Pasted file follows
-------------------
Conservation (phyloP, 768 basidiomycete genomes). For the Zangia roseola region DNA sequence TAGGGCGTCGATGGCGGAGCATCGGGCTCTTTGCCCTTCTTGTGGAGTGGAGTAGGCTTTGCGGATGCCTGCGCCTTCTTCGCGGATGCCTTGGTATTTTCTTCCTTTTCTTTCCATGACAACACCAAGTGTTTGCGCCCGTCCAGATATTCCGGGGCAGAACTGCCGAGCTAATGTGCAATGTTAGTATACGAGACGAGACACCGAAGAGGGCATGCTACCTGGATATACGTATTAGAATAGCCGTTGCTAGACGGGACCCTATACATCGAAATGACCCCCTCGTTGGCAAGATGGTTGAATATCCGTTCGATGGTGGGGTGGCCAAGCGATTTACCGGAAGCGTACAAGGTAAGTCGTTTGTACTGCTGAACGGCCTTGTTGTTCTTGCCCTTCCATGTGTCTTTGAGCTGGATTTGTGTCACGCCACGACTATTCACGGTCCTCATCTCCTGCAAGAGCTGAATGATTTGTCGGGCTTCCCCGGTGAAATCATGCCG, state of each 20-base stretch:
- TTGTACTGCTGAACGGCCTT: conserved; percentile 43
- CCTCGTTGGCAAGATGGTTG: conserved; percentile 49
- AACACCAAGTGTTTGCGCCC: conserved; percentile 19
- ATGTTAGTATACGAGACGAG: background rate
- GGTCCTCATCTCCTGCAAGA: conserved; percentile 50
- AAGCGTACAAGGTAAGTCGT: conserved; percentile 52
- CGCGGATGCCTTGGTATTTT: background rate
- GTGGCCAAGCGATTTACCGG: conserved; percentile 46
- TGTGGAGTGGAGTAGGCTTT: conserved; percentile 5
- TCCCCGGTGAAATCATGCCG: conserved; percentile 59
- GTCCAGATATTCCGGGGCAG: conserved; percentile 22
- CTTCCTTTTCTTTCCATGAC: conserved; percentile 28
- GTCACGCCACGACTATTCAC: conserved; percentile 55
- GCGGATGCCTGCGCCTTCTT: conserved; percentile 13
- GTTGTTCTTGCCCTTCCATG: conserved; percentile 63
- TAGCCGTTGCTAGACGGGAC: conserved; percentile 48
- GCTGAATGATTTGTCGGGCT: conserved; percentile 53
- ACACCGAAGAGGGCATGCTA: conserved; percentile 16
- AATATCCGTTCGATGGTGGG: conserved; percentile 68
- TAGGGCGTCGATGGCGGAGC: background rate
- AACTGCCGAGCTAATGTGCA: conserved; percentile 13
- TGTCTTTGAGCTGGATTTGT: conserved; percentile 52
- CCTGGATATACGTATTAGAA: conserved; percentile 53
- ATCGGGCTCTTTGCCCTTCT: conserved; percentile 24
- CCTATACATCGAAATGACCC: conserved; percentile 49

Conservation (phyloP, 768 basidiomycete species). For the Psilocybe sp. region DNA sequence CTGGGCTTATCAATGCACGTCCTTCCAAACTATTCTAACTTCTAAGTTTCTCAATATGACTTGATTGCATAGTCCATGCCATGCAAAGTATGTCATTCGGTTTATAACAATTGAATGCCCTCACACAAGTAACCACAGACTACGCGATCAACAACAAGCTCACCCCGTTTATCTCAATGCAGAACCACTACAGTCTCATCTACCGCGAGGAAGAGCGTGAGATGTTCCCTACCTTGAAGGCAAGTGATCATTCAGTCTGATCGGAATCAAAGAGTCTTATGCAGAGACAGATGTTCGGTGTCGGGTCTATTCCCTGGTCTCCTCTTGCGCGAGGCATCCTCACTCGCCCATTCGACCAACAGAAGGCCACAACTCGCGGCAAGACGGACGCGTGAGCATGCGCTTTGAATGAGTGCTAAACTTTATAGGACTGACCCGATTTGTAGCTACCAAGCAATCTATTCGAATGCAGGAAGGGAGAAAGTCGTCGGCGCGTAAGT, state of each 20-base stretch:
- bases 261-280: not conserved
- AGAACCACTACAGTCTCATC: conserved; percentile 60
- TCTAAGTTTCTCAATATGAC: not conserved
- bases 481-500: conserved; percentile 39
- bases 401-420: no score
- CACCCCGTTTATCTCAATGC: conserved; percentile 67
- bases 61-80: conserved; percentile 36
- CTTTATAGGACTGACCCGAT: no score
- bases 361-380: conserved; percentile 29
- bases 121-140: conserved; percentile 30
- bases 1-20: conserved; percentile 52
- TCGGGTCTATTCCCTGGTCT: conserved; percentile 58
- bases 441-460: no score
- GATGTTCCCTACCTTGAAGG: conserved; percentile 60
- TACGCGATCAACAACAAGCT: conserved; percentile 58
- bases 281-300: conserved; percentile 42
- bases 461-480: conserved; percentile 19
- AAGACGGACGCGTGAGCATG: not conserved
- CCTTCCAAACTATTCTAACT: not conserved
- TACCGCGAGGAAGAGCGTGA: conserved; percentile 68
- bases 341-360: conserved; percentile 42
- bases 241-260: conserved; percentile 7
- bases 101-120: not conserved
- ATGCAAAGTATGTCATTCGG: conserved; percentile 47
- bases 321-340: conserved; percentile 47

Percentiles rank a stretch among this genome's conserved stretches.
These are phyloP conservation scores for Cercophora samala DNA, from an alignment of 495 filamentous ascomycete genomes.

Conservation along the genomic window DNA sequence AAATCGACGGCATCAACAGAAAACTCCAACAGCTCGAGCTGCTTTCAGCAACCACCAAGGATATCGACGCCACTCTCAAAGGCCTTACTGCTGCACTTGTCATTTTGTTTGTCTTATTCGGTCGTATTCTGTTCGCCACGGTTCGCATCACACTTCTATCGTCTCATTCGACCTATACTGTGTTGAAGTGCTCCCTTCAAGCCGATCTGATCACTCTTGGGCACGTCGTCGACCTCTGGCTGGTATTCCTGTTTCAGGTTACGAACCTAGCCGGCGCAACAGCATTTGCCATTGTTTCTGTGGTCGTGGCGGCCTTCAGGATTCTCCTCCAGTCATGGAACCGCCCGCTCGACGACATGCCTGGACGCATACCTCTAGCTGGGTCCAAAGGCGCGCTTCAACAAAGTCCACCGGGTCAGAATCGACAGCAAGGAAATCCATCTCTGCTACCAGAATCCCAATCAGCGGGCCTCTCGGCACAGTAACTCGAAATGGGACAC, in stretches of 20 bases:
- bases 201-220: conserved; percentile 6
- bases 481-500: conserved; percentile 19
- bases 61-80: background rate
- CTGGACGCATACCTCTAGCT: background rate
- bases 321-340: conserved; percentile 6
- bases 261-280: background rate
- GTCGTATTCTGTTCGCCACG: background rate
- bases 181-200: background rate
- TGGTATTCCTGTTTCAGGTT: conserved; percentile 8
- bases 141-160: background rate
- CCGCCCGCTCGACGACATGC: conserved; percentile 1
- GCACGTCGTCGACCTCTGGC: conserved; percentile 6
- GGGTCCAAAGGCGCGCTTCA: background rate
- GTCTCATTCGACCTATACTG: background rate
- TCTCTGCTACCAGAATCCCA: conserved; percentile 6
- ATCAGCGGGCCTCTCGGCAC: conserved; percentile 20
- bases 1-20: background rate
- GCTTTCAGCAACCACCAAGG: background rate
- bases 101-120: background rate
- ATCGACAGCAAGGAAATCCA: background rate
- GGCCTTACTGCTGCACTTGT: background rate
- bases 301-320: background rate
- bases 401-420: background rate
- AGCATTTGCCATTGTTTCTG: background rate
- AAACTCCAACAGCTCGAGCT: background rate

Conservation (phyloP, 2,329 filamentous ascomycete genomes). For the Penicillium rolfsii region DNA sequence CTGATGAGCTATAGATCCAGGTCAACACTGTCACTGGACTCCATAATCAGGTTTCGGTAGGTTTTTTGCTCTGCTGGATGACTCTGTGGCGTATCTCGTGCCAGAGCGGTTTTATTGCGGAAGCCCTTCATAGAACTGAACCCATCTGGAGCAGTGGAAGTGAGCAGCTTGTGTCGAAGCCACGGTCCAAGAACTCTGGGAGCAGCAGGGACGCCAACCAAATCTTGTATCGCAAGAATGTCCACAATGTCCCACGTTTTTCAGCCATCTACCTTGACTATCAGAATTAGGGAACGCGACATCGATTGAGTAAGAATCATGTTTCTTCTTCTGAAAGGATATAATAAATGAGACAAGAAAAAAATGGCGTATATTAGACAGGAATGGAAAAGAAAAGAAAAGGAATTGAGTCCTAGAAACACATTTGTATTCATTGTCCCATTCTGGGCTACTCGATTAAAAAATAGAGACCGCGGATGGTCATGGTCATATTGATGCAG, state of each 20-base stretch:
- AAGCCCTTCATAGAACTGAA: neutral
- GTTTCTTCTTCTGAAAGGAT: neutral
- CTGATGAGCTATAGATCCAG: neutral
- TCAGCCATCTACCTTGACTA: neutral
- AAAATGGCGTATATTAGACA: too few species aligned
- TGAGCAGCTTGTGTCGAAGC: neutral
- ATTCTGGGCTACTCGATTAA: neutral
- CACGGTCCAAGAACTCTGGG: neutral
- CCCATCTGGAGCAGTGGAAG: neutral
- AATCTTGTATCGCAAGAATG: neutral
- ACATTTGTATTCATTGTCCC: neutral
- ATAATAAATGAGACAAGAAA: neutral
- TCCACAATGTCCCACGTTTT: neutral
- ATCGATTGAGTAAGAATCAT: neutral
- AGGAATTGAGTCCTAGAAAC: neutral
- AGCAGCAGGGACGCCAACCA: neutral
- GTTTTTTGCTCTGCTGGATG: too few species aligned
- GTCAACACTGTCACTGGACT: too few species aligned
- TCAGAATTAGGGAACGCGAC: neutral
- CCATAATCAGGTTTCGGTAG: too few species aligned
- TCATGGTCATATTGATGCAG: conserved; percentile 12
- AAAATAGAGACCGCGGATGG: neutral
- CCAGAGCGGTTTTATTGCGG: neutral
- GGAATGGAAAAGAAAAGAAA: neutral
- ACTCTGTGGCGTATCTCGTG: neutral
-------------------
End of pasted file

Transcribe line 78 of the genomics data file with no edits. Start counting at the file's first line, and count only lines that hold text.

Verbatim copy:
- bases 401-420: background rate